Tag Archives: Deep Purple

Rocks In The Attic #830: Silverchair – ‘Frogstomp’ (1995)

RITA#830Definitely an album from my youth. I was 17 when I saw Silverchair on this tour at Manchester University’s Student’s Union. Was I jealous? Of course, I was. Here were three 15-year old Australians, touring the world as a rock band, albeit chaperoned by their parents.

It’s even more incredible to find out that this record was recorded in 9 days. Produced by Kevin Shirley, who would go on to record much bigger things (one of his next jobs was co-producing Aerosmith’s Nine Lives), it’s twelve songs of teen-angst doom rock, put through a grunge filter. Back Sabbath via Pearl Jam.

One of the songwriting strengths of frontman Daniel John and drummer Ben Gillies is they don’t fall back on a great riff and stretch it out to a verse-verse-chorus-verse-chorus formula. Their songs have multiple sections where new riffs and grooves are introduced out of the blue.

RITA#830aYou can listen to a song like Faultline and think you understand where it’s going, but then a different section starts at 2:50. Okay, you think, they’ll just stay on this jam until the end of the song. And then it changes again at 3:25. It’s something that you can spot in early Sabbath, Deep Purple and Metallica; a progressive rock approach to heavy metal.

A year after this album’s release, when the band were still only 16 years old, one of their songs, the album’s opener Israel’s Son, was used as the scapegoat defence by the lawyer of two American teenagers found guilty of shooting one of their sets of parents and a younger brother. Obviously, it wasn’t the first time rock music has been blamed for acts of senseless violence and destruction, and it won’t be the last. Lawyers have just stopped playing albums backwards to look for blame.

This release is a nice 2019 reissue by Simply Vinyl on double frog-green vinyl, including an etched D-side (of the frog) and limited to 5,000 copies. Simply Vinyl might be one of my favourite reissue labels. This record is only 44 minutes long and could easily have fit on two sides of wax, but I’m glad they gave it some space to breathe across three sides.

I tried and tried to unlock the band’s follow-up, Freak Show (1997), but it didn’t grab me the same way, and by Neon Ballroom (1999) I had left the party.

Hit: Tomorrow

Hidden Gem: Madman

RITA#830b

Rocks In The Attic #405: Deep Purple – ‘Deepest Purple’ (1980)

RITA#405One of the good things about Deep Purple is their almost prog-ish approach to heavy metal – six minutes of a track like Highway Star is the norm, rather than the exception. It also works against them, because when Warner Brothers / Harvest decide to release a compilation of the band’s hits, there’s a difficult decision to be made: either release an awesome – loud! – double LP, or take the easy way out, and employ noise reduction techniques to cram all of the songs on one disc.

So it’s a shame that this album runs at sixty four minutes, and sounds quiet as hell – not what you need when listening to Purple. Yes, you can turn it up, but it’s not the same, is it? I’ve fallen out with bands who’ve done this to their fans – Manic Street Preachers’ Know Your Enemy being one horrible, seventy five minute example – so it’s not something I can easily overlook. Cheap bastards!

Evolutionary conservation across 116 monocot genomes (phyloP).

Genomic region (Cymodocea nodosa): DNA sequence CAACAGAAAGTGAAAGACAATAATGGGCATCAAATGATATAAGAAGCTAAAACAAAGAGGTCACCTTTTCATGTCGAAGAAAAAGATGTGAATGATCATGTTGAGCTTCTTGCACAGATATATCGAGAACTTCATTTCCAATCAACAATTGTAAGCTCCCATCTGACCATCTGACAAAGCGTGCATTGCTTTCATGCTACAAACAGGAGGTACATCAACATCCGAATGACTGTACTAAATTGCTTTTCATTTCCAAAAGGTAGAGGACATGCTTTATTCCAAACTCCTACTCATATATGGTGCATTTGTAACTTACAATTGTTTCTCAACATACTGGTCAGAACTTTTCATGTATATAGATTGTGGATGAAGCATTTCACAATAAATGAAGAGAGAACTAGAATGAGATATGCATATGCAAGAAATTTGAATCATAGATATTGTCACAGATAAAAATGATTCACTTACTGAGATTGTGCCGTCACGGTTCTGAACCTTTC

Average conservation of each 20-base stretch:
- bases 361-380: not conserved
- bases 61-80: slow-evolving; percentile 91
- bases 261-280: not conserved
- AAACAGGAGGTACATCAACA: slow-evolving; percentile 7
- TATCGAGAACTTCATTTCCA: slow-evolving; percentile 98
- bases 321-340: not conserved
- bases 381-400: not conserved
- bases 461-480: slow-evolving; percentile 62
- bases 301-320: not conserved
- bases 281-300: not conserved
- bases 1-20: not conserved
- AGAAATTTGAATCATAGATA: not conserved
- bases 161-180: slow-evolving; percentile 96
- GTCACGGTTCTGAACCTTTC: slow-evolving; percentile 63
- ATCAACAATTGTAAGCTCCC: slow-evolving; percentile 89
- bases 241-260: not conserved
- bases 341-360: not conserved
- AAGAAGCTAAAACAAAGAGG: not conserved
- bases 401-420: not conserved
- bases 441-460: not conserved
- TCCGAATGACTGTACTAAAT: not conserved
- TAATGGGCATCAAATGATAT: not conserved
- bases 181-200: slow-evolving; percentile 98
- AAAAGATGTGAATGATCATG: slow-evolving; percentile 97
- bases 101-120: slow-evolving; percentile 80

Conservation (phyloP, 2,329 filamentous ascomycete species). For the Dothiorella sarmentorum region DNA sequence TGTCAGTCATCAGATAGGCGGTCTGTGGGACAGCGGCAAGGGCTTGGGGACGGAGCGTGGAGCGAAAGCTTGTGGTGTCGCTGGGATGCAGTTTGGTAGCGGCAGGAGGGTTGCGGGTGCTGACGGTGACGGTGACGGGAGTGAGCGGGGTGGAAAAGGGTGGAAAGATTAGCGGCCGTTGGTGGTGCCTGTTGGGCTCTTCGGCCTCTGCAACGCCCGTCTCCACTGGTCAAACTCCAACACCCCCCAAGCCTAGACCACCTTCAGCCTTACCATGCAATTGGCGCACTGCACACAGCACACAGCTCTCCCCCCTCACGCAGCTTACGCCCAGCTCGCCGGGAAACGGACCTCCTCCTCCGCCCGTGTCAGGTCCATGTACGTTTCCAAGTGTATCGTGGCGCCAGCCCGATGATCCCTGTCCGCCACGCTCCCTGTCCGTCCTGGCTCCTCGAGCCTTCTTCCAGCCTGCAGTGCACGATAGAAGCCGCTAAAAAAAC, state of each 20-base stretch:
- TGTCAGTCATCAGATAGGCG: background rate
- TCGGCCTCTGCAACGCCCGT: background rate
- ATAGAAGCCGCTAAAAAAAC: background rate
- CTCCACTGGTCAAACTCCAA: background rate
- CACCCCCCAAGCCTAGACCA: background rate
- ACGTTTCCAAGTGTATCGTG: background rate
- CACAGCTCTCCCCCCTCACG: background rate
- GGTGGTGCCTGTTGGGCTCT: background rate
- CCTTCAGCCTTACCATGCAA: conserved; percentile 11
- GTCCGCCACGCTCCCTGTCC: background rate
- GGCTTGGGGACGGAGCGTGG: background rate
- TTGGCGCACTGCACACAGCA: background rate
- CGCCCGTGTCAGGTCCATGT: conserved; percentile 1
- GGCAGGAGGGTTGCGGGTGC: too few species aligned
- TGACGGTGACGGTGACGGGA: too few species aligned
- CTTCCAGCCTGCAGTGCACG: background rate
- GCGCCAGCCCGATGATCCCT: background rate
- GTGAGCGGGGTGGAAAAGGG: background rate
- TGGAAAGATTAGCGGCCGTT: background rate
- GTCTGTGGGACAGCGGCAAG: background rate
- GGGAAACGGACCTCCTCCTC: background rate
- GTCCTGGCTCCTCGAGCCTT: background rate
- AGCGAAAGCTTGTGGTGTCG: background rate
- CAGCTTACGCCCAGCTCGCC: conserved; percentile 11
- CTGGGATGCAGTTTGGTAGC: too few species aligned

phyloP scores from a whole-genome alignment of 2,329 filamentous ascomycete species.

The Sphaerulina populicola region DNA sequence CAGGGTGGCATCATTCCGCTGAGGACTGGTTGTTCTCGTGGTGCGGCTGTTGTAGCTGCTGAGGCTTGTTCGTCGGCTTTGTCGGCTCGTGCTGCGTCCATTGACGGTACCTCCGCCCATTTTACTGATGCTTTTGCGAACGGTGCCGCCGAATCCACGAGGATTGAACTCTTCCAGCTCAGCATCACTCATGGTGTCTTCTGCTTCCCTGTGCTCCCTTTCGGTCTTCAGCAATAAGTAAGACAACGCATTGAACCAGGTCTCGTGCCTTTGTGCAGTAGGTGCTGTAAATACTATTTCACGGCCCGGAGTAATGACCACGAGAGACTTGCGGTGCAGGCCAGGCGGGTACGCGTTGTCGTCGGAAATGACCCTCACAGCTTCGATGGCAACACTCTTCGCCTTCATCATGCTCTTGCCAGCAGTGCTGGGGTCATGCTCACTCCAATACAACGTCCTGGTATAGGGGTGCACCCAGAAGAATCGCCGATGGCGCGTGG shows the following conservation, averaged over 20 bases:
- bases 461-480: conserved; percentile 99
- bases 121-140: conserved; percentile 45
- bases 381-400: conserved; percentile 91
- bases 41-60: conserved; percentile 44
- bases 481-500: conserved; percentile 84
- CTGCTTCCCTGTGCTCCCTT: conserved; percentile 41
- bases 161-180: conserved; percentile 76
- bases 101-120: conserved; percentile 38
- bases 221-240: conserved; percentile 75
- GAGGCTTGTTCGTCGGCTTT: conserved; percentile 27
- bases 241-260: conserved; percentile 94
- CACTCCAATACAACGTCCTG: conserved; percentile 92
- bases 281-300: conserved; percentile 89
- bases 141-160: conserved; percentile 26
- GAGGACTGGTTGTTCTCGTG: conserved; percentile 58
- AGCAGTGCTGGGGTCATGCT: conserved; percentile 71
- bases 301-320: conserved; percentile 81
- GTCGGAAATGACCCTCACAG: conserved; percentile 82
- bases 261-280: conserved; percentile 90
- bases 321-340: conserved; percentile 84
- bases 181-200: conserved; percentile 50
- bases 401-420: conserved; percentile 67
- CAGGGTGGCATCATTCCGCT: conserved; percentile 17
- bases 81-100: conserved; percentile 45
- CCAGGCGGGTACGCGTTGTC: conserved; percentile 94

Every home should own a Deep Purple record – whether it be a studio album (Machine Head is the obvious choice) or a compilation – just as they should own something by Zeppelin and Sabbath. The three together really are the holy trinity of heavy metal. But of the three, Purple are probably the band that gets the least amount of press – possibly because Ritchie Blackmore is just such a raving oddball, and doesn’t exactly do wonders for his band’s legacy. That Mark II line-up of Purple should be as celebrated as similar bands where there’s no weak link among the players in the spotlight, or across the back line. Instead, they come across as a poor cousin of metal’s founding fathers – just plain wrong.

Hit: Smoke On The Water

Hidden Gem: Burn

Rocks In The Attic #308: Boston – ‘Boston’ (1976)

RITA#308More Than A Feeling is always mentioned as an influence on Nirvana’s Smells Like Teen Spirit and held up as the one song it shares the most DNA with. The similarities are there – a catchy rock song built around a cyclical guitar riff – but that’s about it. A lot of famous guitar riffs are cyclical – it’s a hallmark of a catchy riff – but I see no reason to single Boston out.

You wouldn’t think it, but once you get past the family-friendly More Than A Feeling, Boston’s debut turns into a decent hard rock album – the pop single is definitely the softest thing on there. I know Smokin’ from the soundtrack to Grand Theft Auto: San Andreas, and the rest of the album can be summarised by that song much better than its opening hit single. If anything, Boston come across as an American Deep Purple – guitar and organ led rock songs, with an unrelenting rhythm section.

The album is still the second best-selling debut album of all time in the United States (after Appetite For Destruction), and I guess that fact alone points to how important this album is to the musical psyche of that country – something that may not translate as well to the rest of the world.